If Musashi is flat, the female characters are steamrolled. Their hand wringing, collapsing, and sobbing is typical of American movies of this time period and grows tedious in a samurai film. Having seen other films from this time period set in the days of samurai, I've seen that much more can be done with female characters. The plot was likewise predictable and slow-moving.
If you don't care about characters or plot, the high points of the movie may compensate: beautiful color landscapes and Toshiro Mifune's thrilling fight scenes. Otherwise, I recommend films by Kurosawa or Mizoguchi ("Sanjuro," the mysterious "Ugetsu") over this trilogy. 5/10
The follow-up to 1954's excellent Musashi Miyamoto, Duel at Ichijoji Temple picks up the story several years later, as an exiled orphan-turned-swordsman gains notoriety via a bloody tour of fatal duels. His reputation precedes him in returning to his hometown, where old rivals of both a violent and intimate nature await. This is a film about personal growth - specifically that of the samurai himself, who struggles to learn the key concepts of what his new life actually entails and where the rift lies between honor and reverence. We're never quite sure if Musashi takes this lesson to heart, particularly since he's so keen to maintain an impenetrable outer facade in almost every situation. It's a tricky role for period veteran Toshiro Mifune, who struggles with the more nuanced, flatter aspects of the character. In the previous episode, with the fires of young-adulthood to toy with, he excelled. Here, faced with the malaise of mid-life and the accompanying questions of his own being, his performance is far less sublime. The plot, cramped with too many faces and several seemingly-pointless subplots, does him no favors in dancing around the issues and repeating itself on more than one occasion. This could have been an excellent one-act show, and the final half-hour could still stand alone as precisely that. It lacks the gumption of its predecessor, however, and too often cuts away just as the action is getting good.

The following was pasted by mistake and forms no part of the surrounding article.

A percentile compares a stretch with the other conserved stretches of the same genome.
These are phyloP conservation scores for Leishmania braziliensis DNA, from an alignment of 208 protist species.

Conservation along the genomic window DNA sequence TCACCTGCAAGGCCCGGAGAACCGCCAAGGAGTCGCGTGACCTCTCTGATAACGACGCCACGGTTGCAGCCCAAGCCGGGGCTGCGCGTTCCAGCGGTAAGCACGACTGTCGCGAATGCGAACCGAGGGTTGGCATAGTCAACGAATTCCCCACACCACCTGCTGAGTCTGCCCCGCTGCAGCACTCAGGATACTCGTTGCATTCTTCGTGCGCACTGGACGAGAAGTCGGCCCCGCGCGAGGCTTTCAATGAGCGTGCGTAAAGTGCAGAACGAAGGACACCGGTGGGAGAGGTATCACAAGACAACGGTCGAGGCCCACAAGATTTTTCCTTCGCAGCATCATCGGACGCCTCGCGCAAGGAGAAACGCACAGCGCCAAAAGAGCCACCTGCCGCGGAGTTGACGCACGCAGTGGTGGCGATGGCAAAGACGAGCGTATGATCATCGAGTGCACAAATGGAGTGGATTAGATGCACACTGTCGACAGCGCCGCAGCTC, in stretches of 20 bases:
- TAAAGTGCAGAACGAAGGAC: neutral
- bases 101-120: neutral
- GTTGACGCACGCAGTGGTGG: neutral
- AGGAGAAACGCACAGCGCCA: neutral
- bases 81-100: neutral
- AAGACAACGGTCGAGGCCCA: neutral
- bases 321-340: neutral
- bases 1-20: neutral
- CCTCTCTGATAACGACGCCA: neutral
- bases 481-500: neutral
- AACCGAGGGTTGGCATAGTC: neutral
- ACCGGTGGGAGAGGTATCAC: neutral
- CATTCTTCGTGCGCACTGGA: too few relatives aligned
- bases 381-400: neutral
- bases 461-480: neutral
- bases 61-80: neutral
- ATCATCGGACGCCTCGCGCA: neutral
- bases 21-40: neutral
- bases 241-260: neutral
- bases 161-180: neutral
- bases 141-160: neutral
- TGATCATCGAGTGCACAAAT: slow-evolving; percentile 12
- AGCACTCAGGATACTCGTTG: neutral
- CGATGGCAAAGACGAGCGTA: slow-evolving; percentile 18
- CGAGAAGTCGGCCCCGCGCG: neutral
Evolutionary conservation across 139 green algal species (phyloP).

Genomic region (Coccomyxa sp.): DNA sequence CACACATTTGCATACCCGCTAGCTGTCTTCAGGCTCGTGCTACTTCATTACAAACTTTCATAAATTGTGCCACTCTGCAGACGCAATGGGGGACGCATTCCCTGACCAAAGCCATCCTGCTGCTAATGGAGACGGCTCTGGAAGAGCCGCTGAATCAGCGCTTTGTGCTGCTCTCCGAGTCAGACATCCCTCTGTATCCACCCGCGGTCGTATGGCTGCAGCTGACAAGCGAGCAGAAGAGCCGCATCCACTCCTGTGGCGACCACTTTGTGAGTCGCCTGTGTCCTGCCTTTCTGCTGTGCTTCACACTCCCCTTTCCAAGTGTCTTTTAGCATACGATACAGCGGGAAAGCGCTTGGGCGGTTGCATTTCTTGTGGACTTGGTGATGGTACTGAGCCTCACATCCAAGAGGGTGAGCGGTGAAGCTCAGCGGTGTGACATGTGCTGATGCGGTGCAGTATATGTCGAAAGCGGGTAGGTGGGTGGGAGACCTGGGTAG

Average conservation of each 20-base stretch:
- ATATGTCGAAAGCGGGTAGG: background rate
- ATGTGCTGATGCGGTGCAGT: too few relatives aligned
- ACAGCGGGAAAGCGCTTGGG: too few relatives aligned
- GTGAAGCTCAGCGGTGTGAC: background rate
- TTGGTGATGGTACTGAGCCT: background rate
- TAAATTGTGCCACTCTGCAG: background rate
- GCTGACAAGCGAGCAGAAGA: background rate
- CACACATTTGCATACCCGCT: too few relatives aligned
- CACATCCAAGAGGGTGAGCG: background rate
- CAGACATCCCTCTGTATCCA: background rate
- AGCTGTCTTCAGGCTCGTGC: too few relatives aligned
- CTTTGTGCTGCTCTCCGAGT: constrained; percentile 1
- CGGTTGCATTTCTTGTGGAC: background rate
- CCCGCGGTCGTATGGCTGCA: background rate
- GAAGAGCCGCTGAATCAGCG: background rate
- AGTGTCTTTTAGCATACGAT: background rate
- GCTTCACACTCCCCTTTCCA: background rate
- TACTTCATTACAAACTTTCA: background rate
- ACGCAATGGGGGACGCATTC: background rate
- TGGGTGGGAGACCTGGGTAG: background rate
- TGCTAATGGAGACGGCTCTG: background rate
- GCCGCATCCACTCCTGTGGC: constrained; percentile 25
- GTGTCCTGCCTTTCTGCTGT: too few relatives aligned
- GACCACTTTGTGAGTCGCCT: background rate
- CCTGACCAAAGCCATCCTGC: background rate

*** This review may contain spoilers ***
Hiroshi Inagaki's 1954-1956 three part color film, The Samurai Trilogy,
is unlike many filmic trilogies for the very fact that it is, indeed,
one exactly five hour long film, and not three separate linked films,
for the first two films have no real endings. In this way it has much
in common with The Lord Of The Rings trilogy. However, whereas those
three are separate films, more or less, their source work is not. Yes,
J.R.R. Tolkien's book is often printed in three separate volumes, but
it is one work. This three part film is also derived from one singular
literary work, from Eiji Yoshikawa's 1935 novel Musashi, loosely based
upon the real life 17th Century Japanese folk hero, the samurai Musashi
Miyamoto, who penned a classic book called The Book Of Five Rings. That
all stated, the landscapes of Japan and sheer numbers of extras in this
film are far more impressive, visually, than the CG crap that the Lord
Of The Rings films spewed. Overall, The Samurai Trilogy is a good film,
but while the narrative story gets better and tighter with each
succeeding film, the visual quality of each succeeding film worsens on
The Criterion Collection's three disks, both in the original film stock
and the poor transfers.
If nothing else, this film, The Samurai Trilogy, can be seen as a sort of training ground for the great Toshiro Mifune to try out and perfect a wide range of acting styles and characters within character that he would unleash on the film lovers of the world throughout the rest of his career, be it in his films with Kurosawa, or long after. And, if a film can be said to have allowed something like that to happen, then its merits are certainly more than its flaws, melodramatic or not. But, even on top of that, a film like this acts as a sort of entrée into the greater and deeper art put out by the aforementioned masters, and allows those great works of art to be more greatly appreciated, for contrast can clarify what the mists of the ineffable do not. In such a spirit, thank you sensei Inagaki.